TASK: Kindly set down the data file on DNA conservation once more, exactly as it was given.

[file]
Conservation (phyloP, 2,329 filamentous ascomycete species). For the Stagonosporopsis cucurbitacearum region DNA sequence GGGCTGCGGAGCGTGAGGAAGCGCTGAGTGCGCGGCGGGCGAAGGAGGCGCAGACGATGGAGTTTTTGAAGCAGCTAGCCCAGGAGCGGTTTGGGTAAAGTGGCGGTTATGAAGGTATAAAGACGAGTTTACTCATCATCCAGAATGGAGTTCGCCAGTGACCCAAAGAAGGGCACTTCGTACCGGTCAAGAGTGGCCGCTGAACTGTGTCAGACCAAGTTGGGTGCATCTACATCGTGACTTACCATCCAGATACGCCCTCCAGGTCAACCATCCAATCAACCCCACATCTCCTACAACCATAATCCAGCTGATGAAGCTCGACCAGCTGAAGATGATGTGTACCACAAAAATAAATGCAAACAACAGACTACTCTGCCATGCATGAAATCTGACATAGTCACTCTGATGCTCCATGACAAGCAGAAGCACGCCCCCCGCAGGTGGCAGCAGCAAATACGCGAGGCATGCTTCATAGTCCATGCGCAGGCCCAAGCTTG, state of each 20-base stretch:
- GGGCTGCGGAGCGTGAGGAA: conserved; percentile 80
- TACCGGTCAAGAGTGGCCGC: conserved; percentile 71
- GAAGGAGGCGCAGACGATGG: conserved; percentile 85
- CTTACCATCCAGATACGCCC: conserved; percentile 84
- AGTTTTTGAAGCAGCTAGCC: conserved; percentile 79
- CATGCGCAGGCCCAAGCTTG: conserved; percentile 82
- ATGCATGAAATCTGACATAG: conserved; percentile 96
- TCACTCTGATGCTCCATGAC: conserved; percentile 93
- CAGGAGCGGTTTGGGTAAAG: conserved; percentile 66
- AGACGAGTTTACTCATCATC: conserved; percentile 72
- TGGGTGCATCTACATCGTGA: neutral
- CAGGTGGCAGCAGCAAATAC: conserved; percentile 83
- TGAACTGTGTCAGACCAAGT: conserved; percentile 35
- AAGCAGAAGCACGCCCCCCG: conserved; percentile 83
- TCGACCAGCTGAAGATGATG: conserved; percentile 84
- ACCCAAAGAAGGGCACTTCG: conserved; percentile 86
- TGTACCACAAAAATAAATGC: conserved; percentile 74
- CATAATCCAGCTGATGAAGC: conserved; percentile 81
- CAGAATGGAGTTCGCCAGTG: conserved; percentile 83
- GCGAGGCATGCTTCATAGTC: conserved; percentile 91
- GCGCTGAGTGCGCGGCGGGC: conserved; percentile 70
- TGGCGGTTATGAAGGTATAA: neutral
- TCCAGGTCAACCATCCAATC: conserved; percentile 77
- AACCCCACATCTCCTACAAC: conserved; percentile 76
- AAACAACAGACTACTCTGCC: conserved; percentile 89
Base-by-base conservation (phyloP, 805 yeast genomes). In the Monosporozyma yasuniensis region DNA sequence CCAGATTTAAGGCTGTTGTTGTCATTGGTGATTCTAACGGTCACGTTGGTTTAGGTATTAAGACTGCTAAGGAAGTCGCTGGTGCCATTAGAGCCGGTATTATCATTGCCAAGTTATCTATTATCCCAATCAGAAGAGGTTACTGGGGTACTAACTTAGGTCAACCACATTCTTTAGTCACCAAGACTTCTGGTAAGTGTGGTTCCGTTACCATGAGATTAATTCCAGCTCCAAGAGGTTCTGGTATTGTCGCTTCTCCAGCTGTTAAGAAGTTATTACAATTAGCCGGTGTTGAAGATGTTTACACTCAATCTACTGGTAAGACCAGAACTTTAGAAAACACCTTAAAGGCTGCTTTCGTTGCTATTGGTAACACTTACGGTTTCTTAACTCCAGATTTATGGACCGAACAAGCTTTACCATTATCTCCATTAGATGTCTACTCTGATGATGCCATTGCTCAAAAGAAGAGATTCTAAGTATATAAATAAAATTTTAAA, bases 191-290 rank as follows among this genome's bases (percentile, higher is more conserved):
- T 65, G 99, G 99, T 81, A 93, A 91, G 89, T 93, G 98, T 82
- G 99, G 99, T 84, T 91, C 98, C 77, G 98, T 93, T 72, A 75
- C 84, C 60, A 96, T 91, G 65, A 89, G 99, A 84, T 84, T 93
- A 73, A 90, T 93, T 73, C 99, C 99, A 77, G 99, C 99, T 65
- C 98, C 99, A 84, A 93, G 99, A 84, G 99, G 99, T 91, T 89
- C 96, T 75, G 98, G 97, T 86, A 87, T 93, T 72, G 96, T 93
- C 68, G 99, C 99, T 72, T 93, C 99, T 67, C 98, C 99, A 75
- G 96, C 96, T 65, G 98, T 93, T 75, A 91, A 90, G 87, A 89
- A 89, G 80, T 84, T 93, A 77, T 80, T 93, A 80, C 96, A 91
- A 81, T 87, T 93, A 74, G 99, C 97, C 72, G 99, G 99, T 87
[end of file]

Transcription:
Conservation (phyloP, 2,329 filamentous ascomycete species). For the Stagonosporopsis cucurbitacearum region DNA sequence GGGCTGCGGAGCGTGAGGAAGCGCTGAGTGCGCGGCGGGCGAAGGAGGCGCAGACGATGGAGTTTTTGAAGCAGCTAGCCCAGGAGCGGTTTGGGTAAAGTGGCGGTTATGAAGGTATAAAGACGAGTTTACTCATCATCCAGAATGGAGTTCGCCAGTGACCCAAAGAAGGGCACTTCGTACCGGTCAAGAGTGGCCGCTGAACTGTGTCAGACCAAGTTGGGTGCATCTACATCGTGACTTACCATCCAGATACGCCCTCCAGGTCAACCATCCAATCAACCCCACATCTCCTACAACCATAATCCAGCTGATGAAGCTCGACCAGCTGAAGATGATGTGTACCACAAAAATAAATGCAAACAACAGACTACTCTGCCATGCATGAAATCTGACATAGTCACTCTGATGCTCCATGACAAGCAGAAGCACGCCCCCCGCAGGTGGCAGCAGCAAATACGCGAGGCATGCTTCATAGTCCATGCGCAGGCCCAAGCTTG, state of each 20-base stretch:
- GGGCTGCGGAGCGTGAGGAA: conserved; percentile 80
- TACCGGTCAAGAGTGGCCGC: conserved; percentile 71
- GAAGGAGGCGCAGACGATGG: conserved; percentile 85
- CTTACCATCCAGATACGCCC: conserved; percentile 84
- AGTTTTTGAAGCAGCTAGCC: conserved; percentile 79
- CATGCGCAGGCCCAAGCTTG: conserved; percentile 82
- ATGCATGAAATCTGACATAG: conserved; percentile 96
- TCACTCTGATGCTCCATGAC: conserved; percentile 93
- CAGGAGCGGTTTGGGTAAAG: conserved; percentile 66
- AGACGAGTTTACTCATCATC: conserved; percentile 72
- TGGGTGCATCTACATCGTGA: neutral
- CAGGTGGCAGCAGCAAATAC: conserved; percentile 83
- TGAACTGTGTCAGACCAAGT: conserved; percentile 35
- AAGCAGAAGCACGCCCCCCG: conserved; percentile 83
- TCGACCAGCTGAAGATGATG: conserved; percentile 84
- ACCCAAAGAAGGGCACTTCG: conserved; percentile 86
- TGTACCACAAAAATAAATGC: conserved; percentile 74
- CATAATCCAGCTGATGAAGC: conserved; percentile 81
- CAGAATGGAGTTCGCCAGTG: conserved; percentile 83
- GCGAGGCATGCTTCATAGTC: conserved; percentile 91
- GCGCTGAGTGCGCGGCGGGC: conserved; percentile 70
- TGGCGGTTATGAAGGTATAA: neutral
- TCCAGGTCAACCATCCAATC: conserved; percentile 77
- AACCCCACATCTCCTACAAC: conserved; percentile 76
- AAACAACAGACTACTCTGCC: conserved; percentile 89
Base-by-base conservation (phyloP, 805 yeast genomes). In the Monosporozyma yasuniensis region DNA sequence CCAGATTTAAGGCTGTTGTTGTCATTGGTGATTCTAACGGTCACGTTGGTTTAGGTATTAAGACTGCTAAGGAAGTCGCTGGTGCCATTAGAGCCGGTATTATCATTGCCAAGTTATCTATTATCCCAATCAGAAGAGGTTACTGGGGTACTAACTTAGGTCAACCACATTCTTTAGTCACCAAGACTTCTGGTAAGTGTGGTTCCGTTACCATGAGATTAATTCCAGCTCCAAGAGGTTCTGGTATTGTCGCTTCTCCAGCTGTTAAGAAGTTATTACAATTAGCCGGTGTTGAAGATGTTTACACTCAATCTACTGGTAAGACCAGAACTTTAGAAAACACCTTAAAGGCTGCTTTCGTTGCTATTGGTAACACTTACGGTTTCTTAACTCCAGATTTATGGACCGAACAAGCTTTACCATTATCTCCATTAGATGTCTACTCTGATGATGCCATTGCTCAAAAGAAGAGATTCTAAGTATATAAATAAAATTTTAAA, bases 191-290 rank as follows among this genome's bases (percentile, higher is more conserved):
- T 65, G 99, G 99, T 81, A 93, A 91, G 89, T 93, G 98, T 82
- G 99, G 99, T 84, T 91, C 98, C 77, G 98, T 93, T 72, A 75
- C 84, C 60, A 96, T 91, G 65, A 89, G 99, A 84, T 84, T 93
- A 73, A 90, T 93, T 73, C 99, C 99, A 77, G 99, C 99, T 65
- C 98, C 99, A 84, A 93, G 99, A 84, G 99, G 99, T 91, T 89
- C 96, T 75, G 98, G 97, T 86, A 87, T 93, T 72, G 96, T 93
- C 68, G 99, C 99, T 72, T 93, C 99, T 67, C 98, C 99, A 75
- G 96, C 96, T 65, G 98, T 93, T 75, A 91, A 90, G 87, A 89
- A 89, G 80, T 84, T 93, A 77, T 80, T 93, A 80, C 96, A 91
- A 81, T 87, T 93, A 74, G 99, C 97, C 72, G 99, G 99, T 87